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Locally and globally, what will it take to reorient towards climate justice?

Introduction by Croakey: Governments and leaders at all levels have been urged to step up investment in efforts to promote climate justice for communities, especially those most likely at risk of inequitable climate impacts.

The call came at the launch this week of a report released by Jesuit Social Services’ Centre for Just Places, ‘Collaborative Action Plan for climate justice in Melbourne’s west’, which is the result of a year-long project to articulate a shared vision for climate justice in Melbourne’s west.

The project brought together 44 health and community service organisations, as well as policymakers, and sector networks, to identify needs, opportunities, and a strategic direction for action and advocacy in this region.

While the project is focused on a particular part of Melbourne, the report and its findings will likely be of interest and use much more broadly, especially as the COP27 meeting is putting the focus on climate justice between and within countries.

A noteworthy comment at the launch was that total funding for climate action was cut by 40 percent in the most recent Victorian state budget (see more in this Twitter thread reporting the launch).

A key finding from the project – as reported below by Dr Susie Moloney, Executive Director of the Centre for Just Places, and Project Officer Andrea Wolf – is the importance of harnessing the expertise, knowledges and relationships held within place-based organisations and the diverse lived experience of communities, as “the starting point in working towards a healthy and just climate future”.


Susie Moloney and Andrea Wolf write:

Our current approach to addressing the intersection of climate change and health outcomes is failing, and Australia urgently needs to address different ways of addressing climate impacts, as suggested by the quote below.

What we’ve found is that you can challenge existing paradigms of thought, by coming together and identifying new things.

And saying, ‘what we’ve done in the past is not working. Our business as usual is not making a difference.’ So, what are we doing that we need to do differently?”

The comment came from a contributor  at our recent Collaborative Action Forum, when more than 30 representatives from state health, environment and utility agencies, local governments, health and community service organisations in Melbourne’s west gathered to identify shared priorities to mobilise climate justice.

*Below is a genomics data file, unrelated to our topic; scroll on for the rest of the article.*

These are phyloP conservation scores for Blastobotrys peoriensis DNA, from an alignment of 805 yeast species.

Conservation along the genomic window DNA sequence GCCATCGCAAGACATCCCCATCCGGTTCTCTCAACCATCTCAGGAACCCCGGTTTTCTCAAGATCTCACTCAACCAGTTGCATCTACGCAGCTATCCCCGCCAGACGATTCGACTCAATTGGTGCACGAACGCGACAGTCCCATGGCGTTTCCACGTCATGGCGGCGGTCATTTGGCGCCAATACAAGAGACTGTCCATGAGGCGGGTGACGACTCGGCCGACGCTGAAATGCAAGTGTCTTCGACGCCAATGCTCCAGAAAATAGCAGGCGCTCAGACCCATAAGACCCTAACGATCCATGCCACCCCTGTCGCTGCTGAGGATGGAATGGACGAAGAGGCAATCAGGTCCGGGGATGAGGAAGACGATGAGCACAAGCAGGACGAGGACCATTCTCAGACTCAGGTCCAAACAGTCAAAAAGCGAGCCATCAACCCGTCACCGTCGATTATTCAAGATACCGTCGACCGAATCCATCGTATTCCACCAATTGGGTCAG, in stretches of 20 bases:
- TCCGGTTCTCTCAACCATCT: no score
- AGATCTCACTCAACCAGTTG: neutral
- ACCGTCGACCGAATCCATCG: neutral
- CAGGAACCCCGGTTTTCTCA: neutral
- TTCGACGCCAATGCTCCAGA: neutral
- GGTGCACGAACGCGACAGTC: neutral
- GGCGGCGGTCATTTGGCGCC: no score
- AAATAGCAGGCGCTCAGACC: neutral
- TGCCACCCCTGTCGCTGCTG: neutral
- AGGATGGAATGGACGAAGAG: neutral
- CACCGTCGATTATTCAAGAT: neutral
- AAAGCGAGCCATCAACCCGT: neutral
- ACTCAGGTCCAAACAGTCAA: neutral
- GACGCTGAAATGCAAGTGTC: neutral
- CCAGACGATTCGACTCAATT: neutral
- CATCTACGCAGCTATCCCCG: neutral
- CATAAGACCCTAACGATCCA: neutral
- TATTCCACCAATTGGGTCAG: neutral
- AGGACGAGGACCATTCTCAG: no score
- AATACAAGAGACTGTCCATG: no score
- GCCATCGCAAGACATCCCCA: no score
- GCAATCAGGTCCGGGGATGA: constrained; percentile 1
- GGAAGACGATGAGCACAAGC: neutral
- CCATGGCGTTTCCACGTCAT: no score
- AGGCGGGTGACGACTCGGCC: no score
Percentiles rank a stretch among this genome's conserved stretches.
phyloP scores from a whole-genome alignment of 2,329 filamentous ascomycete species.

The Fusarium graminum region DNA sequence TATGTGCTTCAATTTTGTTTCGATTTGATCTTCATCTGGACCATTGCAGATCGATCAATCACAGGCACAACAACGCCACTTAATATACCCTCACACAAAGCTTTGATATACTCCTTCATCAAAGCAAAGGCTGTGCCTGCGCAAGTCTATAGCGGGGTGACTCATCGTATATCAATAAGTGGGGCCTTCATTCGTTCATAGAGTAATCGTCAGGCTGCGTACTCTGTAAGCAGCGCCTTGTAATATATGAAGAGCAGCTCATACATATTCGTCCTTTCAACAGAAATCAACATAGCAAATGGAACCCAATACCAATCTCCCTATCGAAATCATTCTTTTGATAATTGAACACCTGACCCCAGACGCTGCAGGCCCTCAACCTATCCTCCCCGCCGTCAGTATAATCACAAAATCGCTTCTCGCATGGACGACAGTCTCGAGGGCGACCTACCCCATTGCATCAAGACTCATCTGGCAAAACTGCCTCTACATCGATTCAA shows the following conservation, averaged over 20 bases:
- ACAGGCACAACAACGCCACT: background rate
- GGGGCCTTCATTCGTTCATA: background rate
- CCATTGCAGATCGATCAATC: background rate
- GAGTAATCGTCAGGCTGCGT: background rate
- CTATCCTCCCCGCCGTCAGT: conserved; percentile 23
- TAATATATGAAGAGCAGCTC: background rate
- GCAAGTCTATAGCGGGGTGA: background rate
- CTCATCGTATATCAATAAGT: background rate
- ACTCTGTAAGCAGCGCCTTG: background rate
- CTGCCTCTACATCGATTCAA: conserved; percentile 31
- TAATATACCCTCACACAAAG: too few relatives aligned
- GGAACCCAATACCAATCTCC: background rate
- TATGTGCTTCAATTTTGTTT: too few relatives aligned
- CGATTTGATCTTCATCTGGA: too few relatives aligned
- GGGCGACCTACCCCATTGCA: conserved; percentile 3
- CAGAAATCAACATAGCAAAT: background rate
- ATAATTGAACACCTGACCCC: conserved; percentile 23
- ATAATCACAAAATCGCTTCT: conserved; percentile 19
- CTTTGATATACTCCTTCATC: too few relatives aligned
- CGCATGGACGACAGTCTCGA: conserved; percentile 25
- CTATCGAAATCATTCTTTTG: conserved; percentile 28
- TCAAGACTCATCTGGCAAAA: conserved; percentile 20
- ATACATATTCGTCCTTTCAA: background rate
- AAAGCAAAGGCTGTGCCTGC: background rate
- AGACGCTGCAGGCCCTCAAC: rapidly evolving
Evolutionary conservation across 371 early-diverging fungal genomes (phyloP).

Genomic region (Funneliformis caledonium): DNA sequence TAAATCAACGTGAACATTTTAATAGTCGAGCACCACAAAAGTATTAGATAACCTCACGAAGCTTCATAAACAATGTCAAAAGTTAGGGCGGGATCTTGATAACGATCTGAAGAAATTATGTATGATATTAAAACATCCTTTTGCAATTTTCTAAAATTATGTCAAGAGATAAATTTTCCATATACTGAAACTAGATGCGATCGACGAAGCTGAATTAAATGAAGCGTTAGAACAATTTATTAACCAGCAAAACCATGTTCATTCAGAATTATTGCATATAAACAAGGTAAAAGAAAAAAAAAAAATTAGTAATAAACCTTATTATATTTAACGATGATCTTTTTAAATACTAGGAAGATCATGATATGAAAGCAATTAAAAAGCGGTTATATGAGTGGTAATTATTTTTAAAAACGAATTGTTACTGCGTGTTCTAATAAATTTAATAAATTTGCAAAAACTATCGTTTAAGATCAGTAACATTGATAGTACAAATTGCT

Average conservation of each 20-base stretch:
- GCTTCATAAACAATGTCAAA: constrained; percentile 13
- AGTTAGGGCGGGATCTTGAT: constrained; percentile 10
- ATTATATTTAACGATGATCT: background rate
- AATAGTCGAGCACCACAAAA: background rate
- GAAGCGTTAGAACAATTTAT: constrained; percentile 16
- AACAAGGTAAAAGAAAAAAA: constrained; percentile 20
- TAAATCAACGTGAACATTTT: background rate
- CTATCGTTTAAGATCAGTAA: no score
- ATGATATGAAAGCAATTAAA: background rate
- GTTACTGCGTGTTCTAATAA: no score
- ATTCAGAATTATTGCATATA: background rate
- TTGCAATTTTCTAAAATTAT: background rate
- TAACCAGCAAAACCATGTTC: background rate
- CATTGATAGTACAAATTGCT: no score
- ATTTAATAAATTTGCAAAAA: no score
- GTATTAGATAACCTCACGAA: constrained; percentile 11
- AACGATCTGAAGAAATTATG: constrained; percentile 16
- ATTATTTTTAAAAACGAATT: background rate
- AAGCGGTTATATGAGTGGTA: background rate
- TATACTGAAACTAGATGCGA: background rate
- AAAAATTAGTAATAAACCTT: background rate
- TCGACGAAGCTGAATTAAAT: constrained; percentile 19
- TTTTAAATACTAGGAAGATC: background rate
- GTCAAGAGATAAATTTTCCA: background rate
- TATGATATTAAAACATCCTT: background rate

This local observation also resonates globally. Reporting from COP27 has already signalled a shift away from targets such as the nationally determined contributions (NDCs) with far greater emphasis on climate finance, adaptation, and loss and damage.

Also at the international level, the UNEP’s recent Too Little, Too Slow report highlights that climate change adaptation may no longer be adequate to avoid impacts of climate change.

The irreversible loss and damage resulting from extreme weather events means that adaptation finance as well as reparations are now central to demands for climate justice – fairer outcomes as our climate continues to change.

While the focus on climate justice signals a recognition of the need for action that addresses the inequities behind the climate crisis, it also requires us to be able to answer a complex question – justice for whom?

What is climate justice?

The World Health Organization has declared climate change is the single greatest health threat facing humanity.

When we talk about this crisis, we are drawing attention to the socioeconomic processes and governing decisions that have given rise to the climate emergency.

Climate justice features two constituent parts: climate change and social justice. The latter focuses on engaging with the root drivers of social, health, economic, and ecological inequities that shape the distribution of health outcomes in ways that are uneven and unjust.

Addressing the social determinants of health including income, gender inequality, employment, food security, housing, urban planning and design and environmental conditions is therefore critical to just and equitable responses to climate change. This also includes addressing the ongoing effects of colonisation on cultural identity, family and kinship, caring for Country, knowledge and beliefs, and language that are key determinants of health and wellbeing for Aboriginal and Torres Strait Islander peoples.

Significant direct and indirect effects from climate change disrupt the spiritual, cultural and resource values of Country that are core to health and wellbeing. But it is also the strength of this place-based knowledge that is essential when seeking to understand how to support all life to thrive in place.